Battling Childhood Obesity: How?

Several years ago, some New Jersey public schools sent home letters to parents whose kids were considered overweight or obese based on standard height and weight measurements. The so-called “fat letters” stirred up a debate that continues today: What’s the best way to support parents who want to help their kids get to a healthy weight? The answer isn’t simple.
Here’s some good news for NJ: Kids and teens between ages 10 and 17 are last on the list when measuring obesity nationwide, according to 2015 stats from the Trust for America’s Health (TFAH).But doctors in the state acknowledge there’s still a long way to go when it comes to younger kids, and there’s plenty of room for improvement all around.
If you have a kid who’s struggling with his or her weight, the first step to getting help is having a medical professional identify the issue. “There are a number of different ways to diagnose obesity,” says Melissa Woo, MD, Medical Director of the KIDFIT program at Atlantic Health System. “The most common way is to measure Body Mass Index (BMI), which uses a person’s height and weight to estimate how much body fat they have.”
Obesity is defined as having a BMI at or above the 95th percentile on weight charts for kids and teens of the same age and sex, according to the Centers for Disease Control and Prevention (CDC). While this is the most commonly used measurement, critics argue that BMI has its problems, particularly for muscular and athletic kids who may weigh more than most, even though they’re physically active and maintain a balanced diet.
If your doctor expresses concerns about your child’s weight, it’s important to get to the root of the problem before coming up with a plan. The Obesity Center lists depression, poor body image, low self-esteem, asthma, diabetes and behavioral and learning issues as red flags to look for.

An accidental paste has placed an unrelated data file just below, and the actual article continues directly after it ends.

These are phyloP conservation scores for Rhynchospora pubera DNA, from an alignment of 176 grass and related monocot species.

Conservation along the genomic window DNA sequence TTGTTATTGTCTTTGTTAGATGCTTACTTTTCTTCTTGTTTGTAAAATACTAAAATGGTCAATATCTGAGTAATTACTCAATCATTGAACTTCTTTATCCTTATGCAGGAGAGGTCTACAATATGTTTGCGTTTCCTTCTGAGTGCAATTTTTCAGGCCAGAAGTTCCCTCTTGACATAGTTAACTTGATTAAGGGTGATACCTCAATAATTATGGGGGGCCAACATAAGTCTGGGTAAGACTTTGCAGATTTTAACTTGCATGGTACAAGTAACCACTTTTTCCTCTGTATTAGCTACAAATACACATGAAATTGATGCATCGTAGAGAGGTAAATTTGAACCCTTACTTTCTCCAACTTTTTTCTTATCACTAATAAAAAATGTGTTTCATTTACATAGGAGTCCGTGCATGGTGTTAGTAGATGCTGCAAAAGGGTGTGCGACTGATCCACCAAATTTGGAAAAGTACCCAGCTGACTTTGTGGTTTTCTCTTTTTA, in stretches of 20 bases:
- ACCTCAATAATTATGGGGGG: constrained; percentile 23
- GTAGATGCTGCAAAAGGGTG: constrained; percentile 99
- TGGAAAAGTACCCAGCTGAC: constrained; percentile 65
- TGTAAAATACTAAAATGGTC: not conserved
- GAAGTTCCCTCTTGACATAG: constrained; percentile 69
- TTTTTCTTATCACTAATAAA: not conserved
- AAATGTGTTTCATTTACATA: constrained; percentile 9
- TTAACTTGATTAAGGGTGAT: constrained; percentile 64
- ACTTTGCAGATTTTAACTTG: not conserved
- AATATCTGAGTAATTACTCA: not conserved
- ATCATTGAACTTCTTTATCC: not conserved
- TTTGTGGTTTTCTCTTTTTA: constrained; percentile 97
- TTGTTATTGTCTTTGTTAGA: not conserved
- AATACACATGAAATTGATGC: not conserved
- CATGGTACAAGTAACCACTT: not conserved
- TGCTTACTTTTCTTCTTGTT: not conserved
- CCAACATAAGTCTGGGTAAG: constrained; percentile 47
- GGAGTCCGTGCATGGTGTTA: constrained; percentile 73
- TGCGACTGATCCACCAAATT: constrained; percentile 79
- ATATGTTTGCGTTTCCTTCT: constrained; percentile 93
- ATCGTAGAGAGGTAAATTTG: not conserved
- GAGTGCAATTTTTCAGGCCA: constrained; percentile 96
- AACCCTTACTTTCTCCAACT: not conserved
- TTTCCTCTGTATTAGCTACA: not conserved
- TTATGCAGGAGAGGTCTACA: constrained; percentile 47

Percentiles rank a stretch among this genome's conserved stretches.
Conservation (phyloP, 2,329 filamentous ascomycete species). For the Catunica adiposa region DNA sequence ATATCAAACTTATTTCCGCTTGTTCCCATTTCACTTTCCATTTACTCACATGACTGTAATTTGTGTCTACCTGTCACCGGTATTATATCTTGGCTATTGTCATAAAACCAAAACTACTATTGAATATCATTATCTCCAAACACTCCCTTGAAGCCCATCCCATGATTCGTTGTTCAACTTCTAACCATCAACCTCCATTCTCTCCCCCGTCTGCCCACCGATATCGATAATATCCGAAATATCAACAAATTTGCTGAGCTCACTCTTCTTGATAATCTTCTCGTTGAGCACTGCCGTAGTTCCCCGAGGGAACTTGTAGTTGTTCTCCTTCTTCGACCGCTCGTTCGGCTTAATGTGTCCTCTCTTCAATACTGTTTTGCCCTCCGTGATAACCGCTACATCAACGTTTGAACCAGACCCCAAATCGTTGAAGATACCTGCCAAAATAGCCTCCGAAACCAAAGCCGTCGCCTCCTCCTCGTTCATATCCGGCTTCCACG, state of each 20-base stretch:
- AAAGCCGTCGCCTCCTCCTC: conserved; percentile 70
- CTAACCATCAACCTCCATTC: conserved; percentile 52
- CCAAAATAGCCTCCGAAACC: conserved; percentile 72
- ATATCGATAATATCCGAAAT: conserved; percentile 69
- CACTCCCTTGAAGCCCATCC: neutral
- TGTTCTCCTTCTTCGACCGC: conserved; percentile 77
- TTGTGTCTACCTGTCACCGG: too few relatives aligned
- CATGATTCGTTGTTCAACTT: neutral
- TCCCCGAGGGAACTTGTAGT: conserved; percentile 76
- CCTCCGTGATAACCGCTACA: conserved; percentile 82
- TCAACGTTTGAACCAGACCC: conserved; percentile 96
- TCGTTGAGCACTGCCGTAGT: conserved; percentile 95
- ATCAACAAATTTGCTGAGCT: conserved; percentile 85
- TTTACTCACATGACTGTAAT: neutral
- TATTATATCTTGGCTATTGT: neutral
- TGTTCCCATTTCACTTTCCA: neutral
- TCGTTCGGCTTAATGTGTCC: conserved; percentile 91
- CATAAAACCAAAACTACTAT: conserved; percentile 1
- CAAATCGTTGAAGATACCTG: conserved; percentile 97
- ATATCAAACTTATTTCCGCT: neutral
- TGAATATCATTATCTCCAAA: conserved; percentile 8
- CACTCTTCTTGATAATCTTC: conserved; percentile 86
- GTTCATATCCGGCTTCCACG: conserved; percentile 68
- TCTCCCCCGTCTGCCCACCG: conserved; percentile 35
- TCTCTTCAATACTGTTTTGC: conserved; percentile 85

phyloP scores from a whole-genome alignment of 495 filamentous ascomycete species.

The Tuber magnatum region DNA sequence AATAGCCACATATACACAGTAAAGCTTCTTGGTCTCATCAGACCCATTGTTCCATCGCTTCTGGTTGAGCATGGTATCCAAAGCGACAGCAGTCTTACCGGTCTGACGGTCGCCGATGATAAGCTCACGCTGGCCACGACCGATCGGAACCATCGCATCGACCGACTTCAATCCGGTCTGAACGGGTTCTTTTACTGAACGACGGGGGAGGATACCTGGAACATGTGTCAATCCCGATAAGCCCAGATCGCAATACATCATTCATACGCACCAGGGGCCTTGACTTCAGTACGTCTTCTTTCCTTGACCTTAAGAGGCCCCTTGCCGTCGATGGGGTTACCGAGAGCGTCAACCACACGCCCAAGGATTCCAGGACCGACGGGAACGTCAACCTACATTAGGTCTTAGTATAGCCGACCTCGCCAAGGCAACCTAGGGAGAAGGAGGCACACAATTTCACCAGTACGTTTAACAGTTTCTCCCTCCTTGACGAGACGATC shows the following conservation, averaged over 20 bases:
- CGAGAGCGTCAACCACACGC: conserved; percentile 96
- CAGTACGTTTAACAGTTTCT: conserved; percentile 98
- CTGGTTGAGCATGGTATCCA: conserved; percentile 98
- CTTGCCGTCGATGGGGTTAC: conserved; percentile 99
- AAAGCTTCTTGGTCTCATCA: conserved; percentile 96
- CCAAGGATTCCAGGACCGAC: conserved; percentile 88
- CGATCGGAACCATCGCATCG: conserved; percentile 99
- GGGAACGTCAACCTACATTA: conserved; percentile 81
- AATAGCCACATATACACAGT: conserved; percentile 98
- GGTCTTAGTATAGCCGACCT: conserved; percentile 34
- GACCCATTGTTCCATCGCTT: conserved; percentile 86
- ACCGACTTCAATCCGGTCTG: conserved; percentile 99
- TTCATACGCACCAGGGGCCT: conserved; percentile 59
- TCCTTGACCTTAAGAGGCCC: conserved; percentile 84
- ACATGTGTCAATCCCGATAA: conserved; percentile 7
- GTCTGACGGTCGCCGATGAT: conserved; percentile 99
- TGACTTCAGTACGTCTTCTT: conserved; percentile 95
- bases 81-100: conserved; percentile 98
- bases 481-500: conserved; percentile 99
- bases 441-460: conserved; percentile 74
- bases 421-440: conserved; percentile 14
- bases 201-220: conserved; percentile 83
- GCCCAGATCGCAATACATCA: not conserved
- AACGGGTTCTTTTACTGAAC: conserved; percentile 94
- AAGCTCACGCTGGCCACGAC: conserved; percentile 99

Of course, poor diet and a lack of exercise are major contributors to a child’s likelihood to be obese. But there are other factors, too. A report by the National Initiative for Children’s Healthcare Quality (NICHQ) found ethnicity, for example, could put kids more at risk for weight gain. In NJ, African American and Hispanic children are most at risk for obesity. Family income also plays a role. “Low-income areas usually have limited access to grocery stores that sell affordable healthy food and fewer safe places to play and be active,” says Woo. Case in point: New Jersey has the highest prevalence of obese kids in low-income families among the 44 states who report this statistic, according to TFAH. In Trenton, schools are working to combat obesity by giving kids access to salad bars and incorporating more movement into lessons.
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Genetics also come into play. “Children who have obese or overweight parents are far more likely to become obese themselves,” explains Suzanne Cuda, MD, co-author of the Pediatric Obesity Algorithm and associate professor of pediatrics at Baylor College of Medicine. “Parents of younger kids especially make almost all their children’s decisions when it comes to food, so if they’re making unhealthy choices, their children will be more likely to follow suit.”

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